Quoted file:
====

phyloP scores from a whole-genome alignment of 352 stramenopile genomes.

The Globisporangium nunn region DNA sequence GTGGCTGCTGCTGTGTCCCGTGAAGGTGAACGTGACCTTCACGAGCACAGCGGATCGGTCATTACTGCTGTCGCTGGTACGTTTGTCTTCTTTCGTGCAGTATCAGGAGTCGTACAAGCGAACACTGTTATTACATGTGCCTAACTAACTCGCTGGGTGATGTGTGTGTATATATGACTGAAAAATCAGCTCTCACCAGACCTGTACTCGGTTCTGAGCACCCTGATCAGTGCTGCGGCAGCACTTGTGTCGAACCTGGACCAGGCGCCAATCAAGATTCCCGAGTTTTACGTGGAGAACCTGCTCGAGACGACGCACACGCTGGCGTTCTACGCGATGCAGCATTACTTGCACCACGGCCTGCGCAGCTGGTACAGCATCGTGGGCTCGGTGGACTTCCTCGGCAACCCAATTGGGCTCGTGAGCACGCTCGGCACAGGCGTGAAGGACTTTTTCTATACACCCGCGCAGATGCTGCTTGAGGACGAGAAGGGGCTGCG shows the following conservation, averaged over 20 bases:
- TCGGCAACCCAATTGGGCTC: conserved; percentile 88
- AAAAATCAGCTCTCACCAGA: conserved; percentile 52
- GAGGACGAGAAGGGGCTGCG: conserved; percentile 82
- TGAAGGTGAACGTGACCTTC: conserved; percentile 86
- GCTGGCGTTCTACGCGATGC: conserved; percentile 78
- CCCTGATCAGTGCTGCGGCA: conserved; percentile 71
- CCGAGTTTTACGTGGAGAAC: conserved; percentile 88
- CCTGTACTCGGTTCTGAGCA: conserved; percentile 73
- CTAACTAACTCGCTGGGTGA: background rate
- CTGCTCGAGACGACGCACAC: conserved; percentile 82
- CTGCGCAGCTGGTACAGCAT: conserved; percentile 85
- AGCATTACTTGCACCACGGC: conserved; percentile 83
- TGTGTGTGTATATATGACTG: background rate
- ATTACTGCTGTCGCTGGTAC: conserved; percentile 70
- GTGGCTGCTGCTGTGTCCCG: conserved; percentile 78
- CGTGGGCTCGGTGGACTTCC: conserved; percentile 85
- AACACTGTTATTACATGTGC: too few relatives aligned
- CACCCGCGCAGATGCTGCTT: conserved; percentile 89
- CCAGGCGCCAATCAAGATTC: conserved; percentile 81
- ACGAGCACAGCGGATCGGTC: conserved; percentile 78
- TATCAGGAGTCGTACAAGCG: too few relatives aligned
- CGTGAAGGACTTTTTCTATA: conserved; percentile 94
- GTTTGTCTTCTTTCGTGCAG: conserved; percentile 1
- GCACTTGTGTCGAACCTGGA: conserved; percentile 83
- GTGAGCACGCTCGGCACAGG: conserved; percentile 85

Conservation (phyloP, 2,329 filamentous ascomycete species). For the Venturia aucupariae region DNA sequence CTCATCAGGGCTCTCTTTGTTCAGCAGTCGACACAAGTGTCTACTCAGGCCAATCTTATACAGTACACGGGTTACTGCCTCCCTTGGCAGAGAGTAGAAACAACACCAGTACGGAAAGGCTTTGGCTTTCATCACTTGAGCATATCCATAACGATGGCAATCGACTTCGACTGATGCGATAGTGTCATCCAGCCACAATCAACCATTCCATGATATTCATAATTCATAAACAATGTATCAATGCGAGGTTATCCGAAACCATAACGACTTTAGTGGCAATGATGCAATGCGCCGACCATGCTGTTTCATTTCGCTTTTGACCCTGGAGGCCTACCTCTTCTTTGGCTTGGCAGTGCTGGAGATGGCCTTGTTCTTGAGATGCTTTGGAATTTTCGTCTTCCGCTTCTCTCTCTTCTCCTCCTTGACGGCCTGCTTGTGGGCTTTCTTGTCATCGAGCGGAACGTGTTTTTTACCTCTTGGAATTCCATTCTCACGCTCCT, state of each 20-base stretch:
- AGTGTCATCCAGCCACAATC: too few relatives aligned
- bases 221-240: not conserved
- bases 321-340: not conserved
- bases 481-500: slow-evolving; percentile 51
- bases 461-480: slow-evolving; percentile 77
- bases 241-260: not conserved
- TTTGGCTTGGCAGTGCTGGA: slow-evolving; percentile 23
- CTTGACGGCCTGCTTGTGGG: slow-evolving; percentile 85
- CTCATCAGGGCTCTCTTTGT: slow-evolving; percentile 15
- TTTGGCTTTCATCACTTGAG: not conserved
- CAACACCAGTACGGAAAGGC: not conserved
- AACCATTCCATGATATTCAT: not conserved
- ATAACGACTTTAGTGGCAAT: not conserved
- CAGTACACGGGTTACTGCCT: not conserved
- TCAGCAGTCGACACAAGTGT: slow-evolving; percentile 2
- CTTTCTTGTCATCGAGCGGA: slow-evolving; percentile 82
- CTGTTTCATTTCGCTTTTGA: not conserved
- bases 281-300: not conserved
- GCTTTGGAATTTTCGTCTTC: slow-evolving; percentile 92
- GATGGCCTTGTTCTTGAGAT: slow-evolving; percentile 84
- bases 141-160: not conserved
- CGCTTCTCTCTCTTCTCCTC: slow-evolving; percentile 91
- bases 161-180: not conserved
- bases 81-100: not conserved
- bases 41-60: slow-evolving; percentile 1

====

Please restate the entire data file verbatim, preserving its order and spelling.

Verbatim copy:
phyloP scores from a whole-genome alignment of 352 stramenopile genomes.

The Globisporangium nunn region DNA sequence GTGGCTGCTGCTGTGTCCCGTGAAGGTGAACGTGACCTTCACGAGCACAGCGGATCGGTCATTACTGCTGTCGCTGGTACGTTTGTCTTCTTTCGTGCAGTATCAGGAGTCGTACAAGCGAACACTGTTATTACATGTGCCTAACTAACTCGCTGGGTGATGTGTGTGTATATATGACTGAAAAATCAGCTCTCACCAGACCTGTACTCGGTTCTGAGCACCCTGATCAGTGCTGCGGCAGCACTTGTGTCGAACCTGGACCAGGCGCCAATCAAGATTCCCGAGTTTTACGTGGAGAACCTGCTCGAGACGACGCACACGCTGGCGTTCTACGCGATGCAGCATTACTTGCACCACGGCCTGCGCAGCTGGTACAGCATCGTGGGCTCGGTGGACTTCCTCGGCAACCCAATTGGGCTCGTGAGCACGCTCGGCACAGGCGTGAAGGACTTTTTCTATACACCCGCGCAGATGCTGCTTGAGGACGAGAAGGGGCTGCG shows the following conservation, averaged over 20 bases:
- TCGGCAACCCAATTGGGCTC: conserved; percentile 88
- AAAAATCAGCTCTCACCAGA: conserved; percentile 52
- GAGGACGAGAAGGGGCTGCG: conserved; percentile 82
- TGAAGGTGAACGTGACCTTC: conserved; percentile 86
- GCTGGCGTTCTACGCGATGC: conserved; percentile 78
- CCCTGATCAGTGCTGCGGCA: conserved; percentile 71
- CCGAGTTTTACGTGGAGAAC: conserved; percentile 88
- CCTGTACTCGGTTCTGAGCA: conserved; percentile 73
- CTAACTAACTCGCTGGGTGA: background rate
- CTGCTCGAGACGACGCACAC: conserved; percentile 82
- CTGCGCAGCTGGTACAGCAT: conserved; percentile 85
- AGCATTACTTGCACCACGGC: conserved; percentile 83
- TGTGTGTGTATATATGACTG: background rate
- ATTACTGCTGTCGCTGGTAC: conserved; percentile 70
- GTGGCTGCTGCTGTGTCCCG: conserved; percentile 78
- CGTGGGCTCGGTGGACTTCC: conserved; percentile 85
- AACACTGTTATTACATGTGC: too few relatives aligned
- CACCCGCGCAGATGCTGCTT: conserved; percentile 89
- CCAGGCGCCAATCAAGATTC: conserved; percentile 81
- ACGAGCACAGCGGATCGGTC: conserved; percentile 78
- TATCAGGAGTCGTACAAGCG: too few relatives aligned
- CGTGAAGGACTTTTTCTATA: conserved; percentile 94
- GTTTGTCTTCTTTCGTGCAG: conserved; percentile 1
- GCACTTGTGTCGAACCTGGA: conserved; percentile 83
- GTGAGCACGCTCGGCACAGG: conserved; percentile 85

Conservation (phyloP, 2,329 filamentous ascomycete species). For the Venturia aucupariae region DNA sequence CTCATCAGGGCTCTCTTTGTTCAGCAGTCGACACAAGTGTCTACTCAGGCCAATCTTATACAGTACACGGGTTACTGCCTCCCTTGGCAGAGAGTAGAAACAACACCAGTACGGAAAGGCTTTGGCTTTCATCACTTGAGCATATCCATAACGATGGCAATCGACTTCGACTGATGCGATAGTGTCATCCAGCCACAATCAACCATTCCATGATATTCATAATTCATAAACAATGTATCAATGCGAGGTTATCCGAAACCATAACGACTTTAGTGGCAATGATGCAATGCGCCGACCATGCTGTTTCATTTCGCTTTTGACCCTGGAGGCCTACCTCTTCTTTGGCTTGGCAGTGCTGGAGATGGCCTTGTTCTTGAGATGCTTTGGAATTTTCGTCTTCCGCTTCTCTCTCTTCTCCTCCTTGACGGCCTGCTTGTGGGCTTTCTTGTCATCGAGCGGAACGTGTTTTTTACCTCTTGGAATTCCATTCTCACGCTCCT, state of each 20-base stretch:
- AGTGTCATCCAGCCACAATC: too few relatives aligned
- bases 221-240: not conserved
- bases 321-340: not conserved
- bases 481-500: slow-evolving; percentile 51
- bases 461-480: slow-evolving; percentile 77
- bases 241-260: not conserved
- TTTGGCTTGGCAGTGCTGGA: slow-evolving; percentile 23
- CTTGACGGCCTGCTTGTGGG: slow-evolving; percentile 85
- CTCATCAGGGCTCTCTTTGT: slow-evolving; percentile 15
- TTTGGCTTTCATCACTTGAG: not conserved
- CAACACCAGTACGGAAAGGC: not conserved
- AACCATTCCATGATATTCAT: not conserved
- ATAACGACTTTAGTGGCAAT: not conserved
- CAGTACACGGGTTACTGCCT: not conserved
- TCAGCAGTCGACACAAGTGT: slow-evolving; percentile 2
- CTTTCTTGTCATCGAGCGGA: slow-evolving; percentile 82
- CTGTTTCATTTCGCTTTTGA: not conserved
- bases 281-300: not conserved
- GCTTTGGAATTTTCGTCTTC: slow-evolving; percentile 92
- GATGGCCTTGTTCTTGAGAT: slow-evolving; percentile 84
- bases 141-160: not conserved
- CGCTTCTCTCTCTTCTCCTC: slow-evolving; percentile 91
- bases 161-180: not conserved
- bases 81-100: not conserved
- bases 41-60: slow-evolving; percentile 1